8 ways to support and build confidence in all new parents.
Let the royal baby/parent judging begin. Right from the get go, media outlets, bloggers and journalists are already criticizing Princess Catherine and Prince William as parents and finding them lacking.
People are outraged, OUTRAGED, that their baby's arms were swaddled instead of extended to the outside of his car-seat straps. While it's true this isn't the best way to strap in a baby, I have no doubt that someone close to home will help them correct that easily made car-seat snafu. They don't really need our international outrage on that.
See more: How to install a car seat >>
Here's a crazy thought: Instead of finding things to criticize and judge about the new parents, what if we do for them what all new parents deserve: How about if we shower them with praise for all the things they're doing right.
Lots of people say the Royal Family is just a figurehead and theirs is just one more baby. That's a fair statement, but the role of figureheads in our society is to act as representatives and to perform symbolic duties. Frankly, I think Princess Kate and Prince William have stood as excellent examples for how to deal with a challenging pregnancy with grace, caution and common sense. From her early hospitalization for hyperemesis gravidarum to the tragedy that befell one of her nurses to managing official royal duties and straight on through her labor, birth and post-partum appearance these two have been nothing but elegant and exemplary.
See more: Hyperemesis gravidarum in royal spotlight >>
As they start their life as parents to the little prince, let's use their celebrity and instead of repeating what happens too often (magazine covers that grade "best" and "worse" celebrity parents and news headlines that pick at their every mistake), let's try something new. What if instead, this family is only shown positive support? What if we used that model on other new parents we know?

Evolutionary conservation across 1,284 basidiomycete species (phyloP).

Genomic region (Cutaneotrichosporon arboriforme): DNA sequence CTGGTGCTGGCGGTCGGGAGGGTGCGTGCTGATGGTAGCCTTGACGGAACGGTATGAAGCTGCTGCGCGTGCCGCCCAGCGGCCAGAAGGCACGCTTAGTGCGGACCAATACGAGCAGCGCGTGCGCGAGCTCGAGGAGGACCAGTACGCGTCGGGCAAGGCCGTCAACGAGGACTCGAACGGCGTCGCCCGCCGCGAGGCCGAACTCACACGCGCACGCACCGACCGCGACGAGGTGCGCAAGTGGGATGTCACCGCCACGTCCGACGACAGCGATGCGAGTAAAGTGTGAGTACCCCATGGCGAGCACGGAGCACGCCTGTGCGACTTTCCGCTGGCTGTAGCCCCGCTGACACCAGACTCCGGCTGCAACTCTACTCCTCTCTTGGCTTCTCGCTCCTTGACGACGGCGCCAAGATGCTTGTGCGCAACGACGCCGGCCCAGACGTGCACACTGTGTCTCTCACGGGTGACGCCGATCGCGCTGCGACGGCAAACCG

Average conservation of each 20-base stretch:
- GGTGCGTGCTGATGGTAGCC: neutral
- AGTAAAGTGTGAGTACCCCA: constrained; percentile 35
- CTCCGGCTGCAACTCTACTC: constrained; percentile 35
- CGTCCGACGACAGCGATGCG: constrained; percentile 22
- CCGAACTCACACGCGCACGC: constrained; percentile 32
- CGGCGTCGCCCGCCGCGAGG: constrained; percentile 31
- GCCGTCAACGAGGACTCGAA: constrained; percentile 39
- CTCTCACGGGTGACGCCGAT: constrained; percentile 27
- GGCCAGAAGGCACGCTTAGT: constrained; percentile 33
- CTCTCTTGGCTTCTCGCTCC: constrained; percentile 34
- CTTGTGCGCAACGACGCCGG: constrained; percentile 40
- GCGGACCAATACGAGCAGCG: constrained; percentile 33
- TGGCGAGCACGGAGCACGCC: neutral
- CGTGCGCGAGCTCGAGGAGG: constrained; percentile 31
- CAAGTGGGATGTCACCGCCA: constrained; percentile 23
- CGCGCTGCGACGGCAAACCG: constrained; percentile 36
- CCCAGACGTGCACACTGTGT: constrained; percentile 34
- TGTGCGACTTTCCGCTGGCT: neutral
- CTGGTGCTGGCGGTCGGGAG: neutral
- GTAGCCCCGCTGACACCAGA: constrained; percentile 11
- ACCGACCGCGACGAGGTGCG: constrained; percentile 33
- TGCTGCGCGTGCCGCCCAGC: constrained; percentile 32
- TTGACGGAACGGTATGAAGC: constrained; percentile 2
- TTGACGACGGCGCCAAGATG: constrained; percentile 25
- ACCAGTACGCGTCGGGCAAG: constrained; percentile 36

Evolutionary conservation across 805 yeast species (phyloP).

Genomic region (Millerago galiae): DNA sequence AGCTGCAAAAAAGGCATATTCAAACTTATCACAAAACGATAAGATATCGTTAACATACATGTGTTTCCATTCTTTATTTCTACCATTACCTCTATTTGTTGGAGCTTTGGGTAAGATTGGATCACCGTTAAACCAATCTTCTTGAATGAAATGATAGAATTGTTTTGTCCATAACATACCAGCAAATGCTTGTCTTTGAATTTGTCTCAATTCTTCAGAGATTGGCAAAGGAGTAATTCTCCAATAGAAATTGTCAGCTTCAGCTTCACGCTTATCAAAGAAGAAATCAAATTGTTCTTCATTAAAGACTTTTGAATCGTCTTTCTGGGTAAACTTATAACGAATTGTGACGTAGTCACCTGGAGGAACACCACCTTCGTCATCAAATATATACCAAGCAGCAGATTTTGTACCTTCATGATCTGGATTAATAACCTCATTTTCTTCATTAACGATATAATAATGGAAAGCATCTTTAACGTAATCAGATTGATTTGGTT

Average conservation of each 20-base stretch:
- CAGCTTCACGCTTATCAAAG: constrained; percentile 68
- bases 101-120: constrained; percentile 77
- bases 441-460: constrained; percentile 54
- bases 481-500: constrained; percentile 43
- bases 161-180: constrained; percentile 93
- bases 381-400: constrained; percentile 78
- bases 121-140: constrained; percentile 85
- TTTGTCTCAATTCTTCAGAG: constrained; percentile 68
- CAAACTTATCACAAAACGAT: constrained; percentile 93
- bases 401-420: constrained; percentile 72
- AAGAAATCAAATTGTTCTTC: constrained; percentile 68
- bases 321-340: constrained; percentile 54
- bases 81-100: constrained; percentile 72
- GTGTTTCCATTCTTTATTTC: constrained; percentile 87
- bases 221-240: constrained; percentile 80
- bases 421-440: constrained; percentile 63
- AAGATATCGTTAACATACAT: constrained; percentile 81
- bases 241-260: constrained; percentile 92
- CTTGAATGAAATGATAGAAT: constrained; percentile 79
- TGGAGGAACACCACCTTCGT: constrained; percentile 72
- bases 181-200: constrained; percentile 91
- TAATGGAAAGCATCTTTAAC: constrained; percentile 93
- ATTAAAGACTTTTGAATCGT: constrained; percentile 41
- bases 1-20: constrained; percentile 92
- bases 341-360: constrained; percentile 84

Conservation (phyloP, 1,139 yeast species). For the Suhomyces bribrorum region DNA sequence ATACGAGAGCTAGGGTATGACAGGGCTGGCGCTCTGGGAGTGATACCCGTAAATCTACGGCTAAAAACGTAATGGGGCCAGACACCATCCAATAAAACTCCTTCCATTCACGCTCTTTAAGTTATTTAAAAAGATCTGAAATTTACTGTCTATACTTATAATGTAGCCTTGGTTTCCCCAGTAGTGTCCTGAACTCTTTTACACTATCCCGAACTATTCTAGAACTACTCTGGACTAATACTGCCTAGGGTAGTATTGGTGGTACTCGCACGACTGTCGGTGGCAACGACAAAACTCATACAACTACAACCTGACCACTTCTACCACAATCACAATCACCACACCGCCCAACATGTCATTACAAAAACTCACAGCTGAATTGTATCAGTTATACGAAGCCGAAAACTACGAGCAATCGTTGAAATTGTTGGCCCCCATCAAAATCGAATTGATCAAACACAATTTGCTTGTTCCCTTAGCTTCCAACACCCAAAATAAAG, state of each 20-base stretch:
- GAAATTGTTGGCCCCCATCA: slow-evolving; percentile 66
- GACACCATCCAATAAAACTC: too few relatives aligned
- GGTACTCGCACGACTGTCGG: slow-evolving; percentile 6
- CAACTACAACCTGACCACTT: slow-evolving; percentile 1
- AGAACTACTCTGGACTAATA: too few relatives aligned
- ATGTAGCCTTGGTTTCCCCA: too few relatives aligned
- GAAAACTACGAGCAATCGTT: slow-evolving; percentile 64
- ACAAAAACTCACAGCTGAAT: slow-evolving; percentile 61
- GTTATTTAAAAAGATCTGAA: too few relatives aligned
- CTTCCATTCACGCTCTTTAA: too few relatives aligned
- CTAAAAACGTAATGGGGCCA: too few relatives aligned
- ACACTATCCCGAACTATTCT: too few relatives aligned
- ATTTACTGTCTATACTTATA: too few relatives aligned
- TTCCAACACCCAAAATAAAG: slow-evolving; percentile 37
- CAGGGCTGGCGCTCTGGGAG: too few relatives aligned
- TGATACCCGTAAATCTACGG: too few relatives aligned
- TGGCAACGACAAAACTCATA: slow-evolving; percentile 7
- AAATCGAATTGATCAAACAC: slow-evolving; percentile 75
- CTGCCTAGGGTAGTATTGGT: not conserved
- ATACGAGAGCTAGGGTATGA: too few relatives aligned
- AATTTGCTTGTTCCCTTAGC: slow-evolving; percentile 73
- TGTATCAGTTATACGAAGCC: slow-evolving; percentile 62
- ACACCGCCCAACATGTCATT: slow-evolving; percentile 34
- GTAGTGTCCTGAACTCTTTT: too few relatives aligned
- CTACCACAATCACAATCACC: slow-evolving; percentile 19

No matter who you are, royal or not, nothing rocks your sense of self and self-esteem like new parenting. With so much at stake and so much to learn, mothers and fathers do their best to take responsibility for an entirely new life (and they do it on limited sleep). Mothers learn to care for and raise their babies despite sore bottoms, bellies and nipples. Father's step into new roles and responsibilities in a world that portrays dads as incompetent and bumbling.
The kind of support new parents receive is crucial to how well they adapt. I've seen families where well-intentioned (or not) relatives criticize, correct and nag every little thing the new mother or father does. I've also seen families that nurture and praise and provide unconditional support. Guess which parents feel most confident. Guess which ones have the hardest time.
Here's my advice for how to support new parents:
1. Help mom to heal from birth and get back on her feet by taking care of the cooking, cleaning, laundry and care of her other children.
2. Support her to take care of her baby and herself, her way, even if it's not your way.
3. Don't over-instruct Dad as he learns to diaper, hold and swaddle his baby. He doesn't need to be told, "Hold baby's head." Dads know what they're doing.
4. Be available to help, but avoid offering advice unless it's asked for.
5. Let them learn to trust their own instincts.
6. Tell new parents how great they are. Tell them they're "naturals" and that they're the best parents their baby could have.
7. Act as a gatekeeper for friends and relatives who can't be supportive or who have their own agenda. That might be the aunt who specializes in worst-case stories of things that can go wrong or a friend who won't stop talking about how much she hated breastfeeding.
8. Be positive, nurturing, and helpful and know when to leave the new parents alone.
Here's my official statement for the new Royal Family: Great job, you two. You're off to an excellent start. You're going to love being parents.
Jeanne Faulkner, R.N., lives in Portland, Ore., with her husband and children. And co-author of, The Complete Illustrated Birthing Companion: A Step-by-Step Guide to Creating the Best Birthing Plan for a Safe, Less Painful, and Successful Delivery for You and Your Baby. Got a question for Jeanne? Email it to firstname.lastname@example.org and it may be answered in a future blog post.
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